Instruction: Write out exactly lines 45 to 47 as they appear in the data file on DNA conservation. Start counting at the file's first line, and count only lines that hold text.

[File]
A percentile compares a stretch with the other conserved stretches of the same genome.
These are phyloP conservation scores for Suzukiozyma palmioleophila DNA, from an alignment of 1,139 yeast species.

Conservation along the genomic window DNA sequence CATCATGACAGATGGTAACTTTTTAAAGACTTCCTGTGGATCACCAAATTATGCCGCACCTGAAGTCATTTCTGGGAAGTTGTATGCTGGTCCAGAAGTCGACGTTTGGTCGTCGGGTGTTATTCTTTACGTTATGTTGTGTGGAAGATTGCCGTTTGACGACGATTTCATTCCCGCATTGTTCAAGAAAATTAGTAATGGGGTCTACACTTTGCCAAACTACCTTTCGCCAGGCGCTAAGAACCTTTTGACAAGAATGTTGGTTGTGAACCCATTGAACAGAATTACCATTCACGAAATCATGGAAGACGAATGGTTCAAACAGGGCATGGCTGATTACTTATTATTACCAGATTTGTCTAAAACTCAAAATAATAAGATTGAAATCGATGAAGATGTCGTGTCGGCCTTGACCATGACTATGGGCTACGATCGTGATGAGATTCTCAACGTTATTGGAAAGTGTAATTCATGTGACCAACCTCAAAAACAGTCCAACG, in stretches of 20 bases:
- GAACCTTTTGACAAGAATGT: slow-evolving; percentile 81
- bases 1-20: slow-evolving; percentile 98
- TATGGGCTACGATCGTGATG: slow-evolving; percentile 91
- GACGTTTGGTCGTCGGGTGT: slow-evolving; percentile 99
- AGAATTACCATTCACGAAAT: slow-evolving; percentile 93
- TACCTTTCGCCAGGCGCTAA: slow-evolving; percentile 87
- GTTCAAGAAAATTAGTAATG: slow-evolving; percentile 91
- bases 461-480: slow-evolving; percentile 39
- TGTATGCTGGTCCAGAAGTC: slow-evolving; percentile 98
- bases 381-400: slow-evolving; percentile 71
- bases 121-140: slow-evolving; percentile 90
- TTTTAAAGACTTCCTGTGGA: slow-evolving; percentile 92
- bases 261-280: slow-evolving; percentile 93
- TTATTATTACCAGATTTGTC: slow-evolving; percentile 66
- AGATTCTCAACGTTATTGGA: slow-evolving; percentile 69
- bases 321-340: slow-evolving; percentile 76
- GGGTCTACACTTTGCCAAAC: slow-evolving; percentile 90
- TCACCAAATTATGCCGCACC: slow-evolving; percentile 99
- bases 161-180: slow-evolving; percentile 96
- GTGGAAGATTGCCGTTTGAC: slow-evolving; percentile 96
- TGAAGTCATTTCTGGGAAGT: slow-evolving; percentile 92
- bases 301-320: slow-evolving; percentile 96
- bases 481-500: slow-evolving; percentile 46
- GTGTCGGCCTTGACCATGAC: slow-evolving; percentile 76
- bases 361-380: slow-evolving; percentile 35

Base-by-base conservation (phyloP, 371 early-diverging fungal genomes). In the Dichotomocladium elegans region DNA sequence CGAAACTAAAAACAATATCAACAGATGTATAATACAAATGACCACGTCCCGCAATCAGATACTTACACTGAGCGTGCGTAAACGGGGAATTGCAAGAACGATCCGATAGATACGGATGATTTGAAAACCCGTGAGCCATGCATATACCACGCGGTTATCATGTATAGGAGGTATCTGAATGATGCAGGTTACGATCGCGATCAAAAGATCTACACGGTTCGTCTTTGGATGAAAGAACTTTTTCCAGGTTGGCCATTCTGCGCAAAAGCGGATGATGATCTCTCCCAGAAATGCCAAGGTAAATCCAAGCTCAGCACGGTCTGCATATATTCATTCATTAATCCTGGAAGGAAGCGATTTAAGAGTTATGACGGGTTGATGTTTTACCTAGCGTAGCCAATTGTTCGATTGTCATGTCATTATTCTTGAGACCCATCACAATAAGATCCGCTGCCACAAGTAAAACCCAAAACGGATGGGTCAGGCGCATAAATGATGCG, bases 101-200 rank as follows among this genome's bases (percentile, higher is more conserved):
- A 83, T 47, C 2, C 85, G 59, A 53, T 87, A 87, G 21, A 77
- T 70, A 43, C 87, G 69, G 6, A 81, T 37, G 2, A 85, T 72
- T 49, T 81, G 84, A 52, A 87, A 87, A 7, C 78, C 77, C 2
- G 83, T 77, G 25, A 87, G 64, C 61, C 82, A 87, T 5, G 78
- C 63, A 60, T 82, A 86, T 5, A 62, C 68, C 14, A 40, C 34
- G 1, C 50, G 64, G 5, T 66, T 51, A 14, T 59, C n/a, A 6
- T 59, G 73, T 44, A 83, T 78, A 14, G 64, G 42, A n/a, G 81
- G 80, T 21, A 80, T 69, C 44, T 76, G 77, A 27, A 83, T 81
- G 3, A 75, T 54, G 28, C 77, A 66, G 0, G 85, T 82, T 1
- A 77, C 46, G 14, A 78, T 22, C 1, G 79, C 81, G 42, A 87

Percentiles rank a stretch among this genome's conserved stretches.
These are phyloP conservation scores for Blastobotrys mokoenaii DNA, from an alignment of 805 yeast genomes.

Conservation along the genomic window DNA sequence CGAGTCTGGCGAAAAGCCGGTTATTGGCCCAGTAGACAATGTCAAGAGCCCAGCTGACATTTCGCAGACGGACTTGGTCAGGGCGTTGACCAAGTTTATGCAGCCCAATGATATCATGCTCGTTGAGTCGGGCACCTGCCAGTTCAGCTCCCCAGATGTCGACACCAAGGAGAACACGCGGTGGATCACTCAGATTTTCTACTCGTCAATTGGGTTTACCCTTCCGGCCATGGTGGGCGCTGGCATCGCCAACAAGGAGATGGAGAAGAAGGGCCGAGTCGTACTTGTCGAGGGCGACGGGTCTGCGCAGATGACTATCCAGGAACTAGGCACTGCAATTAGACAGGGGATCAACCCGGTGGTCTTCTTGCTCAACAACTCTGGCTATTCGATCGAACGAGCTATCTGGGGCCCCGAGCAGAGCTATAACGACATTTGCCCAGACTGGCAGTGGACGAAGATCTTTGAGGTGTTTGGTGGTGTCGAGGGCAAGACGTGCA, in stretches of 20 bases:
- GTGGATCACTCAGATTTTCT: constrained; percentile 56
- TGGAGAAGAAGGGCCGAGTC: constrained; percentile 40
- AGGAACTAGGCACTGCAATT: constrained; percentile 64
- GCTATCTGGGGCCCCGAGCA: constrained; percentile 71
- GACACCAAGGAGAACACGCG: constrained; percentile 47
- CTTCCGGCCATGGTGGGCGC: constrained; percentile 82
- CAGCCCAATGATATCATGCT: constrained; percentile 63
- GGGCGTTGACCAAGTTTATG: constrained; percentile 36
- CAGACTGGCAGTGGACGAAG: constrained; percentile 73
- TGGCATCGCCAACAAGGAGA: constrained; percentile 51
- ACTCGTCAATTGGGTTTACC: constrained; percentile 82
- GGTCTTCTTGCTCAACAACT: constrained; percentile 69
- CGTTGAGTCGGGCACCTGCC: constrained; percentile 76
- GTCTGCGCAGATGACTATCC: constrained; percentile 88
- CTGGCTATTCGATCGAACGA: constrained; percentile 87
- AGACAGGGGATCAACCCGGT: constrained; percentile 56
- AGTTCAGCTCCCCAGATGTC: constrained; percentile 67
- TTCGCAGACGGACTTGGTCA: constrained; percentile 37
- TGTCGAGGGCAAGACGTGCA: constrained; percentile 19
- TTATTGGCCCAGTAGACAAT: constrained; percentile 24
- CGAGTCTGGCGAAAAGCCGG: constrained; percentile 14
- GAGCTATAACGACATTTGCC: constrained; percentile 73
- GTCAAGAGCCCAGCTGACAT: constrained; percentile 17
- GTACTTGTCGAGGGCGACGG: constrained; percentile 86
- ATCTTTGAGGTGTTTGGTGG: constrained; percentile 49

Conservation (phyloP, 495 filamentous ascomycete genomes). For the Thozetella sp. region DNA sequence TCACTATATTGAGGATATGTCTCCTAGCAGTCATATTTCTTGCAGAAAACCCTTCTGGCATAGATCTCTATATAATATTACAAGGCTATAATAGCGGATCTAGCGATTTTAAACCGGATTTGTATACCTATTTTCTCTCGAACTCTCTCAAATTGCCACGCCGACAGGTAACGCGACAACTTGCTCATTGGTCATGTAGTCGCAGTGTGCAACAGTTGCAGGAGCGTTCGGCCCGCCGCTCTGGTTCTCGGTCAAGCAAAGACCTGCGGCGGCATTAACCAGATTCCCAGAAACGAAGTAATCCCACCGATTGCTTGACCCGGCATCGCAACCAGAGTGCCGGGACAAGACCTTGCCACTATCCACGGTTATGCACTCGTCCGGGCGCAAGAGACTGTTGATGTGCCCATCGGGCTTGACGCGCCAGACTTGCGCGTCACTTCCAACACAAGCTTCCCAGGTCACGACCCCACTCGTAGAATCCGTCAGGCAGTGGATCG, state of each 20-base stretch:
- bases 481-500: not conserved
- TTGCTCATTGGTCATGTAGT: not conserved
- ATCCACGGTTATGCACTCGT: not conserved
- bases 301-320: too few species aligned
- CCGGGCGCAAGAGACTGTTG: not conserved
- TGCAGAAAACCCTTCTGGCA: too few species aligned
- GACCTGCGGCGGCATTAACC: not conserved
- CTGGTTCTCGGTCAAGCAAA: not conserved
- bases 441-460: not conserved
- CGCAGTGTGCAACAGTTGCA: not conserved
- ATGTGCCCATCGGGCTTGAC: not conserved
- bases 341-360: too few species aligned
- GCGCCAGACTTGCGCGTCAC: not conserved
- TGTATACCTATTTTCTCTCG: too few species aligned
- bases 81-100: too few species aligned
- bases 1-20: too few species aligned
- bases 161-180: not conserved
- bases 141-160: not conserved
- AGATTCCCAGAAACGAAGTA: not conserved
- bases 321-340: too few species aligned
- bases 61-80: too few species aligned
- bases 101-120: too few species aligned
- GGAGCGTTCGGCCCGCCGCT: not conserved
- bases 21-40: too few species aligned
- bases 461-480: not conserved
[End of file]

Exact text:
- AGGAACTAGGCACTGCAATT: constrained; percentile 64
- GCTATCTGGGGCCCCGAGCA: constrained; percentile 71
- GACACCAAGGAGAACACGCG: constrained; percentile 47